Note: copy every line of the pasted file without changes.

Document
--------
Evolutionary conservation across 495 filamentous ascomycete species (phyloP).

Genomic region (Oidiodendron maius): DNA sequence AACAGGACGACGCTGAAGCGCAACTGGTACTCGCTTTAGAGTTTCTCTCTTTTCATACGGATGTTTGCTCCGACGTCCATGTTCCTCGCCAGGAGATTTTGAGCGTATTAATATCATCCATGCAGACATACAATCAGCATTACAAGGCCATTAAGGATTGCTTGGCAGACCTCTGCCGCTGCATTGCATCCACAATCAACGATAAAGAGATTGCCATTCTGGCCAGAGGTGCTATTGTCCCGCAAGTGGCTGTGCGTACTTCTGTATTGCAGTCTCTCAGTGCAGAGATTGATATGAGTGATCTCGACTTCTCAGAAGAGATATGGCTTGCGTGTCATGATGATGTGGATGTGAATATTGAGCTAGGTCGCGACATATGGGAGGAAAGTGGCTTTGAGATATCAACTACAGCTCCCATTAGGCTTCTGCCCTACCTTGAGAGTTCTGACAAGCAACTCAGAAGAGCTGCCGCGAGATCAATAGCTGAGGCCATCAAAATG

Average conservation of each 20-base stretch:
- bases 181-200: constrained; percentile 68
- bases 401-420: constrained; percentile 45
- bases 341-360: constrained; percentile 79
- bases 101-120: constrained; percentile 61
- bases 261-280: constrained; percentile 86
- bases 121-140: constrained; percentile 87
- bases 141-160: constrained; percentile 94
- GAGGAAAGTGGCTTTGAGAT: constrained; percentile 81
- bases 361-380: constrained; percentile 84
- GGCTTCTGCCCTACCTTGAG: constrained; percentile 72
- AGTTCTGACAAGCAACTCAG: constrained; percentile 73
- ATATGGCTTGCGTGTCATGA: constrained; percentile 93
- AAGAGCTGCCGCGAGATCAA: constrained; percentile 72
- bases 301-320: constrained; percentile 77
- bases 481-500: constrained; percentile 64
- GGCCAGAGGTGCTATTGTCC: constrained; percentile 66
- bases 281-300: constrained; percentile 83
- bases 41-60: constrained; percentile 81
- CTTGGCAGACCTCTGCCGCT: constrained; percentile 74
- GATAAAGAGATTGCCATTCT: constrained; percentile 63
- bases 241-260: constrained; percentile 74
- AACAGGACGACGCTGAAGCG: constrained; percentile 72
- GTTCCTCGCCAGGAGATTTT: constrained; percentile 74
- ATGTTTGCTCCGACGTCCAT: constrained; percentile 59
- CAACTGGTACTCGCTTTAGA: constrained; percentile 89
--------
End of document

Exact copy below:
Evolutionary conservation across 495 filamentous ascomycete species (phyloP).

Genomic region (Oidiodendron maius): DNA sequence AACAGGACGACGCTGAAGCGCAACTGGTACTCGCTTTAGAGTTTCTCTCTTTTCATACGGATGTTTGCTCCGACGTCCATGTTCCTCGCCAGGAGATTTTGAGCGTATTAATATCATCCATGCAGACATACAATCAGCATTACAAGGCCATTAAGGATTGCTTGGCAGACCTCTGCCGCTGCATTGCATCCACAATCAACGATAAAGAGATTGCCATTCTGGCCAGAGGTGCTATTGTCCCGCAAGTGGCTGTGCGTACTTCTGTATTGCAGTCTCTCAGTGCAGAGATTGATATGAGTGATCTCGACTTCTCAGAAGAGATATGGCTTGCGTGTCATGATGATGTGGATGTGAATATTGAGCTAGGTCGCGACATATGGGAGGAAAGTGGCTTTGAGATATCAACTACAGCTCCCATTAGGCTTCTGCCCTACCTTGAGAGTTCTGACAAGCAACTCAGAAGAGCTGCCGCGAGATCAATAGCTGAGGCCATCAAAATG

Average conservation of each 20-base stretch:
- bases 181-200: constrained; percentile 68
- bases 401-420: constrained; percentile 45
- bases 341-360: constrained; percentile 79
- bases 101-120: constrained; percentile 61
- bases 261-280: constrained; percentile 86
- bases 121-140: constrained; percentile 87
- bases 141-160: constrained; percentile 94
- GAGGAAAGTGGCTTTGAGAT: constrained; percentile 81
- bases 361-380: constrained; percentile 84
- GGCTTCTGCCCTACCTTGAG: constrained; percentile 72
- AGTTCTGACAAGCAACTCAG: constrained; percentile 73
- ATATGGCTTGCGTGTCATGA: constrained; percentile 93
- AAGAGCTGCCGCGAGATCAA: constrained; percentile 72
- bases 301-320: constrained; percentile 77
- bases 481-500: constrained; percentile 64
- GGCCAGAGGTGCTATTGTCC: constrained; percentile 66
- bases 281-300: constrained; percentile 83
- bases 41-60: constrained; percentile 81
- CTTGGCAGACCTCTGCCGCT: constrained; percentile 74
- GATAAAGAGATTGCCATTCT: constrained; percentile 63
- bases 241-260: constrained; percentile 74
- AACAGGACGACGCTGAAGCG: constrained; percentile 72
- GTTCCTCGCCAGGAGATTTT: constrained; percentile 74
- ATGTTTGCTCCGACGTCCAT: constrained; percentile 59
- CAACTGGTACTCGCTTTAGA: constrained; percentile 89